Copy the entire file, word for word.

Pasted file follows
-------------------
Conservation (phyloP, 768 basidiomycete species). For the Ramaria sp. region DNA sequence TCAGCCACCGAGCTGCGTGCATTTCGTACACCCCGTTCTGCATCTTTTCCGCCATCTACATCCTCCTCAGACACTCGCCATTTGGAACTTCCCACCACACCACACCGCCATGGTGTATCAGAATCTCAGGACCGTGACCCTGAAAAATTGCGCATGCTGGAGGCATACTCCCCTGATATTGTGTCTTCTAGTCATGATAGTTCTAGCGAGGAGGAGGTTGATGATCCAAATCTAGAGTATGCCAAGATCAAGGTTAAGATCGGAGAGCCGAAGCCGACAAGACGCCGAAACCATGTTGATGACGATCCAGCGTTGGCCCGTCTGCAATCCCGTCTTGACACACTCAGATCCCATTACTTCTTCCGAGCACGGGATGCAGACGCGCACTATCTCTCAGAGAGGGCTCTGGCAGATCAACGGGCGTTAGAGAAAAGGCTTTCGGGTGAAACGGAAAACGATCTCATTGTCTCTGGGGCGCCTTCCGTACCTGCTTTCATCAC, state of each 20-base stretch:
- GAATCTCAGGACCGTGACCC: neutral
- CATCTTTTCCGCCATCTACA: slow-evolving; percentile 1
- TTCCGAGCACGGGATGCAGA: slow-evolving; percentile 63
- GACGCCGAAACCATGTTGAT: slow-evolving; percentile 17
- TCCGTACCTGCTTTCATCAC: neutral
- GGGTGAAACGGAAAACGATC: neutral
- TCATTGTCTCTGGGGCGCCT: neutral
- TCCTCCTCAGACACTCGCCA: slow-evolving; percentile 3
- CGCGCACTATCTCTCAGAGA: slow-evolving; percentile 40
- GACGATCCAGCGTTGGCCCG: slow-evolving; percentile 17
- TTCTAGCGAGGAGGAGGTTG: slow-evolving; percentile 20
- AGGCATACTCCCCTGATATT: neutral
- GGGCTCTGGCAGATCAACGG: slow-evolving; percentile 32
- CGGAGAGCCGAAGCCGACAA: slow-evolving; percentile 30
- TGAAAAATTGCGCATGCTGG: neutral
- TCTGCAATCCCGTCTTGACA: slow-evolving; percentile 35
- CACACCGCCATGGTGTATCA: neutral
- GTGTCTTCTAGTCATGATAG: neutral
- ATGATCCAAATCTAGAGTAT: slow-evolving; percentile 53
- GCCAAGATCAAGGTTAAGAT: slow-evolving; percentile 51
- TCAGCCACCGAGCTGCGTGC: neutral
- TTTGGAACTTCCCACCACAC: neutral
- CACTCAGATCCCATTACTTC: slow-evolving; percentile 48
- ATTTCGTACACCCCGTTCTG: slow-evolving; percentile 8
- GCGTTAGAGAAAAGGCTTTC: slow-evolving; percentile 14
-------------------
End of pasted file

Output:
Conservation (phyloP, 768 basidiomycete species). For the Ramaria sp. region DNA sequence TCAGCCACCGAGCTGCGTGCATTTCGTACACCCCGTTCTGCATCTTTTCCGCCATCTACATCCTCCTCAGACACTCGCCATTTGGAACTTCCCACCACACCACACCGCCATGGTGTATCAGAATCTCAGGACCGTGACCCTGAAAAATTGCGCATGCTGGAGGCATACTCCCCTGATATTGTGTCTTCTAGTCATGATAGTTCTAGCGAGGAGGAGGTTGATGATCCAAATCTAGAGTATGCCAAGATCAAGGTTAAGATCGGAGAGCCGAAGCCGACAAGACGCCGAAACCATGTTGATGACGATCCAGCGTTGGCCCGTCTGCAATCCCGTCTTGACACACTCAGATCCCATTACTTCTTCCGAGCACGGGATGCAGACGCGCACTATCTCTCAGAGAGGGCTCTGGCAGATCAACGGGCGTTAGAGAAAAGGCTTTCGGGTGAAACGGAAAACGATCTCATTGTCTCTGGGGCGCCTTCCGTACCTGCTTTCATCAC, state of each 20-base stretch:
- GAATCTCAGGACCGTGACCC: neutral
- CATCTTTTCCGCCATCTACA: slow-evolving; percentile 1
- TTCCGAGCACGGGATGCAGA: slow-evolving; percentile 63
- GACGCCGAAACCATGTTGAT: slow-evolving; percentile 17
- TCCGTACCTGCTTTCATCAC: neutral
- GGGTGAAACGGAAAACGATC: neutral
- TCATTGTCTCTGGGGCGCCT: neutral
- TCCTCCTCAGACACTCGCCA: slow-evolving; percentile 3
- CGCGCACTATCTCTCAGAGA: slow-evolving; percentile 40
- GACGATCCAGCGTTGGCCCG: slow-evolving; percentile 17
- TTCTAGCGAGGAGGAGGTTG: slow-evolving; percentile 20
- AGGCATACTCCCCTGATATT: neutral
- GGGCTCTGGCAGATCAACGG: slow-evolving; percentile 32
- CGGAGAGCCGAAGCCGACAA: slow-evolving; percentile 30
- TGAAAAATTGCGCATGCTGG: neutral
- TCTGCAATCCCGTCTTGACA: slow-evolving; percentile 35
- CACACCGCCATGGTGTATCA: neutral
- GTGTCTTCTAGTCATGATAG: neutral
- ATGATCCAAATCTAGAGTAT: slow-evolving; percentile 53
- GCCAAGATCAAGGTTAAGAT: slow-evolving; percentile 51
- TCAGCCACCGAGCTGCGTGC: neutral
- TTTGGAACTTCCCACCACAC: neutral
- CACTCAGATCCCATTACTTC: slow-evolving; percentile 48
- ATTTCGTACACCCCGTTCTG: slow-evolving; percentile 8
- GCGTTAGAGAAAAGGCTTTC: slow-evolving; percentile 14